I arrived Saturday afternoon to a cold and grey city. It's the middle of winter and everyone is bundled up. My flight went well, customs and immigration were quick and painless, and I found the person meeting me fairly quickly. We had to wait for several other people to arrive before we could go into Beijing so it was around 8pm before I saw my new apartment. It is on the 11th story of a building in the south of Beijing, inside the fourth ring (Beijing is divided by 'rings,' concentric circles going out from the center of the city) and not far from the China World Trade Center. After arriving I had to go to Carrefour to buy bedding but I was tired from the long trip and didn't have the energy for exploring at that point. The bed is much firmer than I'm accustomed to sleeping on but it was a welcome respite after 24 hours of travel.
On Sunday I woke up early and relaxed. At 8am I went out for breakfast with a colleague - he ordered a fried egg and ham while I ordered the congee (rice porridge) and a yummy hot chocolate-like drink. When the congee arrived I was surprised to see that it had meat, so we switched part of our meals. After that we slowly wandered north, making our way to the Sanlitun neighborhood and Worker Stadium and walking past multiple Starbucks and Kentucky Fried Chicken outlets and a Hooters restaurant so that I could attend my yoga class at Yoga Yard. The class was taught by a young woman from New Zealand, and there were students from Wales, Hong Kong, India and other parts of the English-speaking world. It was a wonderful way to stretch out, shake off the airplane trip, and start to find my bearings in my new city.
A woman from the class directed me to a nearby English-language bookstore afterwards so that I could pick up a good local map. The Bookworm has a literary festival planned for March. I'm looking forward to attending.
That was followed by a slow wander south, broken up by a leisurely lunch of green leafy vegetable cooked in a garlic sauce and some steamed rice. Picture menus are wonderful things to have when you aren't literate in the local language. After leaving the restaurant I aimed myself back towards the apartment. A few times I attempted to ask for directions. Right now that means showing someone a piece of paper with my destination written in Chinese characters and saying "ching ching, na li?"(please, where?) in a very friendly tone. One time a guard didn't know the address so he showed it to a cabby. The man proceeded to give me detailed directions which I didn't understand, until I heard the word 'lu' (for 'street') and realized that the several syllables before lu were the name of the street where his hand signals indicated I should turn. When I repeated it back he got very excited, nodded and started talking even faster. I thanked him and moved on, finding the street and making the turn and ecstatic that we'd been able to communicate with each other.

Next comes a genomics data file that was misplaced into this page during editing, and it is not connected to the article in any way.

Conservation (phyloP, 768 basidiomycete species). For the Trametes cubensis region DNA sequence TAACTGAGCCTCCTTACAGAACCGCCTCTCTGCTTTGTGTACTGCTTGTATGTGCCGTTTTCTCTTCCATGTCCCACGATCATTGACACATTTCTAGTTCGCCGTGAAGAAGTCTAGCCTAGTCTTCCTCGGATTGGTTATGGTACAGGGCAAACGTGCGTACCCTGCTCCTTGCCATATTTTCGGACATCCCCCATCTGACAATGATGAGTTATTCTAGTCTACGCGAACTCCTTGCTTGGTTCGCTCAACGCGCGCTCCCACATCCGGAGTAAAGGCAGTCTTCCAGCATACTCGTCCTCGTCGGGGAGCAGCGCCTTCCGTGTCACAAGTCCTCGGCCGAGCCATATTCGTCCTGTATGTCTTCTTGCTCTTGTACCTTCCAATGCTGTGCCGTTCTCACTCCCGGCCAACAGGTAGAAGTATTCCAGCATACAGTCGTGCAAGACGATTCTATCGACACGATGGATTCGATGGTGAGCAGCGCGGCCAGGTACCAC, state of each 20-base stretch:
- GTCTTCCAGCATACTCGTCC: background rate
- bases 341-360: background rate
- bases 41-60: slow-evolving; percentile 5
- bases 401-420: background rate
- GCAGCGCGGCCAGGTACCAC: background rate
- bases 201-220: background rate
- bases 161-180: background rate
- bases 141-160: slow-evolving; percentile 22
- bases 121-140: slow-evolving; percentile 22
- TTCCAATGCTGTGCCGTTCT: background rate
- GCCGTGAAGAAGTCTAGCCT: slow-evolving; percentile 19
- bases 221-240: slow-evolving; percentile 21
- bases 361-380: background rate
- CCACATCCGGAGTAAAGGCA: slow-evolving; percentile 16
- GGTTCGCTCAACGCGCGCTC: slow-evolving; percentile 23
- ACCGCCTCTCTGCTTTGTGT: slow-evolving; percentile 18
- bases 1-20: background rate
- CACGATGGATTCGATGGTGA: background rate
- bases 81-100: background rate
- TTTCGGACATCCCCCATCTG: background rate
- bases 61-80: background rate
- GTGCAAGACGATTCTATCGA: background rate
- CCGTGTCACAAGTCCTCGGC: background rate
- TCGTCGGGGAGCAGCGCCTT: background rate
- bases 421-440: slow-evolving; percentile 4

My biggest frustration so far is powering my MacBook. I'm wary of plugging anything in after have my surge protector blow twice. Today I went to a shopping mall in the center of Beijiing called Oriental Plaza in search of the Apple Experience store listed in the Insider's Guide to Beijing. The store is actually called "Lifestyle Experience" and they are an authorized reseller. I used my MacBook charger to pantomime that I needed one that would work here. It took a few moments, and some laughter, but then they realized what I meant. Unfortunately they sold me a charger for the U.K., not China. I'll be returning it. Back at the office I was able to plug my charger into a surge protector/adapter that allowed me to finally use my computer. My apartment doesn't have Internet and the neighbors have passwords on their accounts so I suspect I'll be spending lots of time at cafes with Wifi connections.
After finding the Apple vendor I did some exploring with colleagues and we walked past vendors selling scorpions on a stick while going down an alley off of a main shopping street. This city is an interesting blend of international city and Chinese culture.
Much of China has been blanketed by snow and ice but Beijing has not been touched by the storms. It's cold here, but it's the beginning of February and that is expected. The streets are packed with people wrapped up in winter garb, both western style winter coats and traditional padded cloth coats. Street vendors selling hot boiled corn, baked sweet potatoes and other warm treats offer a delicious way to warm up while eating a snack. There are also many 'meat on a stick' options but they aren't nearly as appealing.
Right now I'm sitting in a cafe/restaurant called IS Coffee, with coffee and tea drinks and a small food menu, about a mile from my apartment. They have wifi and a very friendly and helpful staff. My computer ran out of power while I was typing this and a waiter was nearby. He noticed me looking for a plug, went into the back and came back with a surge protector so that I could plug in. That level of service is a great way to inspire customer loyalty.